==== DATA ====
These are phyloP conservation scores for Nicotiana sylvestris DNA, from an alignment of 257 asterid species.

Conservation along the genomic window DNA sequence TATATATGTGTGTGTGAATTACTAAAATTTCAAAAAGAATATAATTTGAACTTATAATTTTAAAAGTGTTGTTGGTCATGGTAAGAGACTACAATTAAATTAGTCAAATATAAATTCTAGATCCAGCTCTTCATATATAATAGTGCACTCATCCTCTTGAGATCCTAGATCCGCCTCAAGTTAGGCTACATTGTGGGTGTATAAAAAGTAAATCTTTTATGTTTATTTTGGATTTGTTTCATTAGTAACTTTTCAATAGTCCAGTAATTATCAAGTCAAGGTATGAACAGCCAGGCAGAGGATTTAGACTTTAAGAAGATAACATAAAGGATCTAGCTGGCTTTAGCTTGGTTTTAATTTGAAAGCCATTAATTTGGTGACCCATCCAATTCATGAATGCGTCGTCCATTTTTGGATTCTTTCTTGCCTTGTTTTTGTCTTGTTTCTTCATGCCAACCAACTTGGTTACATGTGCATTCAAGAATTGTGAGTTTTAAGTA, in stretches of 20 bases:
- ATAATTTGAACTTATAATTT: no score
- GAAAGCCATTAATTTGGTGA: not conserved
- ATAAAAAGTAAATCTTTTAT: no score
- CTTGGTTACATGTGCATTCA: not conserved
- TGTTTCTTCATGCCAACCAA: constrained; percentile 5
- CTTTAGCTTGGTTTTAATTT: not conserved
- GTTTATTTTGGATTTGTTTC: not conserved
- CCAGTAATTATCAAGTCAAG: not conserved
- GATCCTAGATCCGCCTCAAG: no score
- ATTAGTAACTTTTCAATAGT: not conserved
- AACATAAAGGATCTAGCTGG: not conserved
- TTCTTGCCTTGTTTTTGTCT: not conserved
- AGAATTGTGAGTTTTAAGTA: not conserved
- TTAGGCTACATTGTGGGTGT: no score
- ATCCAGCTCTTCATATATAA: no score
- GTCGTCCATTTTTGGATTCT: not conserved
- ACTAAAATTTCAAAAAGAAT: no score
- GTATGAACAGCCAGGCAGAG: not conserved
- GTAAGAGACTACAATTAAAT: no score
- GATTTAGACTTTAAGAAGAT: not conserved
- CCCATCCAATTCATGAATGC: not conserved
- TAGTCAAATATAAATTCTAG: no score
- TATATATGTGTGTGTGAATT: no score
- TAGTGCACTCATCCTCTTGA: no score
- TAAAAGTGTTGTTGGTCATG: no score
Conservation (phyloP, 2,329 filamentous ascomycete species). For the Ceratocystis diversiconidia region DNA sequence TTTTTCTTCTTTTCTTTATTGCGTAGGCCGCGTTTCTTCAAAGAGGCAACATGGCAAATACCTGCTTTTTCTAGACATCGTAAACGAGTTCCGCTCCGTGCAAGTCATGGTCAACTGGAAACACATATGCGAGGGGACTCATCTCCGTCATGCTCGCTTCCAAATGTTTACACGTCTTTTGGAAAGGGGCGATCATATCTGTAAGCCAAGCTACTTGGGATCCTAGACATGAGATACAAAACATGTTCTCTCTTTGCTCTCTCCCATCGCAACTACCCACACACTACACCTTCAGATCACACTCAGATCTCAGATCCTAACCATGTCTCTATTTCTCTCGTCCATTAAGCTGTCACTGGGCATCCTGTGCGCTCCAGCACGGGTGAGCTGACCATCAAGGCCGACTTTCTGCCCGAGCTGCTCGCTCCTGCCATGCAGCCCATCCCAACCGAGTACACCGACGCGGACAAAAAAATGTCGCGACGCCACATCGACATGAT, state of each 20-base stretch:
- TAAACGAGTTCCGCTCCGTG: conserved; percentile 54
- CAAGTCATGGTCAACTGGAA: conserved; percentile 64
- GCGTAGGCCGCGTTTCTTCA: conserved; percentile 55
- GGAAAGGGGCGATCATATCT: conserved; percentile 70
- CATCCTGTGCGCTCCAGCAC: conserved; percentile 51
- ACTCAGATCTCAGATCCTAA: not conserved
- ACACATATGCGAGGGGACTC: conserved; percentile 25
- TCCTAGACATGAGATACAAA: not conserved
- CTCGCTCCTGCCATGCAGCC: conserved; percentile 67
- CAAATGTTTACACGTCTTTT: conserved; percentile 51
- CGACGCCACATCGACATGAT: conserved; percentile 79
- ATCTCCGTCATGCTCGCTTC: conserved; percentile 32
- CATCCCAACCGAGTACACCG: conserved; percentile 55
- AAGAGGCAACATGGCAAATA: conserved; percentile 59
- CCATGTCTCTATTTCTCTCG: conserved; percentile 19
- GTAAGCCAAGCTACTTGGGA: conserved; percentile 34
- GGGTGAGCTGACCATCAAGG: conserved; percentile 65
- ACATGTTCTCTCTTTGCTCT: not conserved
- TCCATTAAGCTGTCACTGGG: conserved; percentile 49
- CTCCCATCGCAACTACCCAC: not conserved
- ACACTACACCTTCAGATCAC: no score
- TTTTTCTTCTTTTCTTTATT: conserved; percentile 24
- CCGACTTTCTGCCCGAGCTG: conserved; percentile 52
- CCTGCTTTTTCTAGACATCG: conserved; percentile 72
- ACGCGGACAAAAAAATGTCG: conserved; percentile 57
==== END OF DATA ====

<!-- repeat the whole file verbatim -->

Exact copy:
These are phyloP conservation scores for Nicotiana sylvestris DNA, from an alignment of 257 asterid species.

Conservation along the genomic window DNA sequence TATATATGTGTGTGTGAATTACTAAAATTTCAAAAAGAATATAATTTGAACTTATAATTTTAAAAGTGTTGTTGGTCATGGTAAGAGACTACAATTAAATTAGTCAAATATAAATTCTAGATCCAGCTCTTCATATATAATAGTGCACTCATCCTCTTGAGATCCTAGATCCGCCTCAAGTTAGGCTACATTGTGGGTGTATAAAAAGTAAATCTTTTATGTTTATTTTGGATTTGTTTCATTAGTAACTTTTCAATAGTCCAGTAATTATCAAGTCAAGGTATGAACAGCCAGGCAGAGGATTTAGACTTTAAGAAGATAACATAAAGGATCTAGCTGGCTTTAGCTTGGTTTTAATTTGAAAGCCATTAATTTGGTGACCCATCCAATTCATGAATGCGTCGTCCATTTTTGGATTCTTTCTTGCCTTGTTTTTGTCTTGTTTCTTCATGCCAACCAACTTGGTTACATGTGCATTCAAGAATTGTGAGTTTTAAGTA, in stretches of 20 bases:
- ATAATTTGAACTTATAATTT: no score
- GAAAGCCATTAATTTGGTGA: not conserved
- ATAAAAAGTAAATCTTTTAT: no score
- CTTGGTTACATGTGCATTCA: not conserved
- TGTTTCTTCATGCCAACCAA: constrained; percentile 5
- CTTTAGCTTGGTTTTAATTT: not conserved
- GTTTATTTTGGATTTGTTTC: not conserved
- CCAGTAATTATCAAGTCAAG: not conserved
- GATCCTAGATCCGCCTCAAG: no score
- ATTAGTAACTTTTCAATAGT: not conserved
- AACATAAAGGATCTAGCTGG: not conserved
- TTCTTGCCTTGTTTTTGTCT: not conserved
- AGAATTGTGAGTTTTAAGTA: not conserved
- TTAGGCTACATTGTGGGTGT: no score
- ATCCAGCTCTTCATATATAA: no score
- GTCGTCCATTTTTGGATTCT: not conserved
- ACTAAAATTTCAAAAAGAAT: no score
- GTATGAACAGCCAGGCAGAG: not conserved
- GTAAGAGACTACAATTAAAT: no score
- GATTTAGACTTTAAGAAGAT: not conserved
- CCCATCCAATTCATGAATGC: not conserved
- TAGTCAAATATAAATTCTAG: no score
- TATATATGTGTGTGTGAATT: no score
- TAGTGCACTCATCCTCTTGA: no score
- TAAAAGTGTTGTTGGTCATG: no score
Conservation (phyloP, 2,329 filamentous ascomycete species). For the Ceratocystis diversiconidia region DNA sequence TTTTTCTTCTTTTCTTTATTGCGTAGGCCGCGTTTCTTCAAAGAGGCAACATGGCAAATACCTGCTTTTTCTAGACATCGTAAACGAGTTCCGCTCCGTGCAAGTCATGGTCAACTGGAAACACATATGCGAGGGGACTCATCTCCGTCATGCTCGCTTCCAAATGTTTACACGTCTTTTGGAAAGGGGCGATCATATCTGTAAGCCAAGCTACTTGGGATCCTAGACATGAGATACAAAACATGTTCTCTCTTTGCTCTCTCCCATCGCAACTACCCACACACTACACCTTCAGATCACACTCAGATCTCAGATCCTAACCATGTCTCTATTTCTCTCGTCCATTAAGCTGTCACTGGGCATCCTGTGCGCTCCAGCACGGGTGAGCTGACCATCAAGGCCGACTTTCTGCCCGAGCTGCTCGCTCCTGCCATGCAGCCCATCCCAACCGAGTACACCGACGCGGACAAAAAAATGTCGCGACGCCACATCGACATGAT, state of each 20-base stretch:
- TAAACGAGTTCCGCTCCGTG: conserved; percentile 54
- CAAGTCATGGTCAACTGGAA: conserved; percentile 64
- GCGTAGGCCGCGTTTCTTCA: conserved; percentile 55
- GGAAAGGGGCGATCATATCT: conserved; percentile 70
- CATCCTGTGCGCTCCAGCAC: conserved; percentile 51
- ACTCAGATCTCAGATCCTAA: not conserved
- ACACATATGCGAGGGGACTC: conserved; percentile 25
- TCCTAGACATGAGATACAAA: not conserved
- CTCGCTCCTGCCATGCAGCC: conserved; percentile 67
- CAAATGTTTACACGTCTTTT: conserved; percentile 51
- CGACGCCACATCGACATGAT: conserved; percentile 79
- ATCTCCGTCATGCTCGCTTC: conserved; percentile 32
- CATCCCAACCGAGTACACCG: conserved; percentile 55
- AAGAGGCAACATGGCAAATA: conserved; percentile 59
- CCATGTCTCTATTTCTCTCG: conserved; percentile 19
- GTAAGCCAAGCTACTTGGGA: conserved; percentile 34
- GGGTGAGCTGACCATCAAGG: conserved; percentile 65
- ACATGTTCTCTCTTTGCTCT: not conserved
- TCCATTAAGCTGTCACTGGG: conserved; percentile 49
- CTCCCATCGCAACTACCCAC: not conserved
- ACACTACACCTTCAGATCAC: no score
- TTTTTCTTCTTTTCTTTATT: conserved; percentile 24
- CCGACTTTCTGCCCGAGCTG: conserved; percentile 52
- CCTGCTTTTTCTAGACATCG: conserved; percentile 72
- ACGCGGACAAAAAAATGTCG: conserved; percentile 57